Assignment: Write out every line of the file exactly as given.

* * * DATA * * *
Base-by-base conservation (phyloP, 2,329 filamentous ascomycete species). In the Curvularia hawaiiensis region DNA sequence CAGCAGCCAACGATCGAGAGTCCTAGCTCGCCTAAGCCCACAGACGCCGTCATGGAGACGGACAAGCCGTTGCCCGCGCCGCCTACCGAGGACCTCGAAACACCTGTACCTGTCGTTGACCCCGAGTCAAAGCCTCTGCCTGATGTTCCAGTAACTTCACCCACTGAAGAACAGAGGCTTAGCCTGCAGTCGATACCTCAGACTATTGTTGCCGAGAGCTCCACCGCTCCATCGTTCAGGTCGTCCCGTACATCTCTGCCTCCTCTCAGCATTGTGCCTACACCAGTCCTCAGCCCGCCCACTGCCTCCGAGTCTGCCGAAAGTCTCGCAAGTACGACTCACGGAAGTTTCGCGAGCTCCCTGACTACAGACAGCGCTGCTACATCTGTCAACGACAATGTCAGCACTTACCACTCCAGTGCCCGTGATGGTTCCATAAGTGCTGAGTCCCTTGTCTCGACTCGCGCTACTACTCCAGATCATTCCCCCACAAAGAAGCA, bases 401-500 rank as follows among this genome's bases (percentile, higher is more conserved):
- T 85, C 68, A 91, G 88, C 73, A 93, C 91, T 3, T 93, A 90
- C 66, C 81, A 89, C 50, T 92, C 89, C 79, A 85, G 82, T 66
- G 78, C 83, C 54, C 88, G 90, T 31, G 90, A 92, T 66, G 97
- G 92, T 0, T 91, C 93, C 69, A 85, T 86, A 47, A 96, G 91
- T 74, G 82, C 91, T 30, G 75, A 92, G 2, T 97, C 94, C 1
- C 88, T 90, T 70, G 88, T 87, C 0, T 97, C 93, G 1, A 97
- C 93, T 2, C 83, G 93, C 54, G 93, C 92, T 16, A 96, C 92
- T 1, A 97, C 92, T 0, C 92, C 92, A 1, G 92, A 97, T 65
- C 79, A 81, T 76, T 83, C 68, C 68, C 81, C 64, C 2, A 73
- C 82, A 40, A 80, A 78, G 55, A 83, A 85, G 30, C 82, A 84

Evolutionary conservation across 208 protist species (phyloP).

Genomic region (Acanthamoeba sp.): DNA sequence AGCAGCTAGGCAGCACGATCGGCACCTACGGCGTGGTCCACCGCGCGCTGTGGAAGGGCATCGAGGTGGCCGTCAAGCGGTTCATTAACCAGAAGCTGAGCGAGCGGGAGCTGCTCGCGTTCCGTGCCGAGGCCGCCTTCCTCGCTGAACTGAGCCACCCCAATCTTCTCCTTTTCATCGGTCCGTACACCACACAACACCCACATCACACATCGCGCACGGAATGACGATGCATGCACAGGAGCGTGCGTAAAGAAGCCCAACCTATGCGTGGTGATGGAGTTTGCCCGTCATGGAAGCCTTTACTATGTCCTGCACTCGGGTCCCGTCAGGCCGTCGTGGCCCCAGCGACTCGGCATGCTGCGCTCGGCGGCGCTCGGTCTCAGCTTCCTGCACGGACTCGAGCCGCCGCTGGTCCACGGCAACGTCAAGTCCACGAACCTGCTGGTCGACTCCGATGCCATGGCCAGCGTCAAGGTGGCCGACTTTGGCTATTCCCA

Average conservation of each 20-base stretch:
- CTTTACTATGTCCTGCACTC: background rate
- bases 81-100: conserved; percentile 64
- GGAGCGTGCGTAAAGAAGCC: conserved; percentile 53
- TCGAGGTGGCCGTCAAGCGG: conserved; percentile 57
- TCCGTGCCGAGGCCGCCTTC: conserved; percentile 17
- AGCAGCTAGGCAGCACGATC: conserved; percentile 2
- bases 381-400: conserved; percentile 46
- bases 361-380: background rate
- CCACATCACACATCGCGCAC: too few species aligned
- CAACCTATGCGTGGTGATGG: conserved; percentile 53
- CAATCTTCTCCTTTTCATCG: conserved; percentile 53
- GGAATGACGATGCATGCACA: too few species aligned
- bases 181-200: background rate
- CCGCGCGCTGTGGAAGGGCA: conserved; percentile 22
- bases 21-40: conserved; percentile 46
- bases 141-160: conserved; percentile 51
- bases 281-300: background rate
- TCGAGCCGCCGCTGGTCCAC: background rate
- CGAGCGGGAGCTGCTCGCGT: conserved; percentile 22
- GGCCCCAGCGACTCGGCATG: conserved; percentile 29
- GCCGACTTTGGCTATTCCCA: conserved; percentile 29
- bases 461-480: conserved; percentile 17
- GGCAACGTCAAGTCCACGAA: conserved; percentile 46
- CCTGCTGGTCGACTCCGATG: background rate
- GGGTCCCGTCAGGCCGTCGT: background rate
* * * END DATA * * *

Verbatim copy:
Base-by-base conservation (phyloP, 2,329 filamentous ascomycete species). In the Curvularia hawaiiensis region DNA sequence CAGCAGCCAACGATCGAGAGTCCTAGCTCGCCTAAGCCCACAGACGCCGTCATGGAGACGGACAAGCCGTTGCCCGCGCCGCCTACCGAGGACCTCGAAACACCTGTACCTGTCGTTGACCCCGAGTCAAAGCCTCTGCCTGATGTTCCAGTAACTTCACCCACTGAAGAACAGAGGCTTAGCCTGCAGTCGATACCTCAGACTATTGTTGCCGAGAGCTCCACCGCTCCATCGTTCAGGTCGTCCCGTACATCTCTGCCTCCTCTCAGCATTGTGCCTACACCAGTCCTCAGCCCGCCCACTGCCTCCGAGTCTGCCGAAAGTCTCGCAAGTACGACTCACGGAAGTTTCGCGAGCTCCCTGACTACAGACAGCGCTGCTACATCTGTCAACGACAATGTCAGCACTTACCACTCCAGTGCCCGTGATGGTTCCATAAGTGCTGAGTCCCTTGTCTCGACTCGCGCTACTACTCCAGATCATTCCCCCACAAAGAAGCA, bases 401-500 rank as follows among this genome's bases (percentile, higher is more conserved):
- T 85, C 68, A 91, G 88, C 73, A 93, C 91, T 3, T 93, A 90
- C 66, C 81, A 89, C 50, T 92, C 89, C 79, A 85, G 82, T 66
- G 78, C 83, C 54, C 88, G 90, T 31, G 90, A 92, T 66, G 97
- G 92, T 0, T 91, C 93, C 69, A 85, T 86, A 47, A 96, G 91
- T 74, G 82, C 91, T 30, G 75, A 92, G 2, T 97, C 94, C 1
- C 88, T 90, T 70, G 88, T 87, C 0, T 97, C 93, G 1, A 97
- C 93, T 2, C 83, G 93, C 54, G 93, C 92, T 16, A 96, C 92
- T 1, A 97, C 92, T 0, C 92, C 92, A 1, G 92, A 97, T 65
- C 79, A 81, T 76, T 83, C 68, C 68, C 81, C 64, C 2, A 73
- C 82, A 40, A 80, A 78, G 55, A 83, A 85, G 30, C 82, A 84

Evolutionary conservation across 208 protist species (phyloP).

Genomic region (Acanthamoeba sp.): DNA sequence AGCAGCTAGGCAGCACGATCGGCACCTACGGCGTGGTCCACCGCGCGCTGTGGAAGGGCATCGAGGTGGCCGTCAAGCGGTTCATTAACCAGAAGCTGAGCGAGCGGGAGCTGCTCGCGTTCCGTGCCGAGGCCGCCTTCCTCGCTGAACTGAGCCACCCCAATCTTCTCCTTTTCATCGGTCCGTACACCACACAACACCCACATCACACATCGCGCACGGAATGACGATGCATGCACAGGAGCGTGCGTAAAGAAGCCCAACCTATGCGTGGTGATGGAGTTTGCCCGTCATGGAAGCCTTTACTATGTCCTGCACTCGGGTCCCGTCAGGCCGTCGTGGCCCCAGCGACTCGGCATGCTGCGCTCGGCGGCGCTCGGTCTCAGCTTCCTGCACGGACTCGAGCCGCCGCTGGTCCACGGCAACGTCAAGTCCACGAACCTGCTGGTCGACTCCGATGCCATGGCCAGCGTCAAGGTGGCCGACTTTGGCTATTCCCA

Average conservation of each 20-base stretch:
- CTTTACTATGTCCTGCACTC: background rate
- bases 81-100: conserved; percentile 64
- GGAGCGTGCGTAAAGAAGCC: conserved; percentile 53
- TCGAGGTGGCCGTCAAGCGG: conserved; percentile 57
- TCCGTGCCGAGGCCGCCTTC: conserved; percentile 17
- AGCAGCTAGGCAGCACGATC: conserved; percentile 2
- bases 381-400: conserved; percentile 46
- bases 361-380: background rate
- CCACATCACACATCGCGCAC: too few species aligned
- CAACCTATGCGTGGTGATGG: conserved; percentile 53
- CAATCTTCTCCTTTTCATCG: conserved; percentile 53
- GGAATGACGATGCATGCACA: too few species aligned
- bases 181-200: background rate
- CCGCGCGCTGTGGAAGGGCA: conserved; percentile 22
- bases 21-40: conserved; percentile 46
- bases 141-160: conserved; percentile 51
- bases 281-300: background rate
- TCGAGCCGCCGCTGGTCCAC: background rate
- CGAGCGGGAGCTGCTCGCGT: conserved; percentile 22
- GGCCCCAGCGACTCGGCATG: conserved; percentile 29
- GCCGACTTTGGCTATTCCCA: conserved; percentile 29
- bases 461-480: conserved; percentile 17
- GGCAACGTCAAGTCCACGAA: conserved; percentile 46
- CCTGCTGGTCGACTCCGATG: background rate
- GGGTCCCGTCAGGCCGTCGT: background rate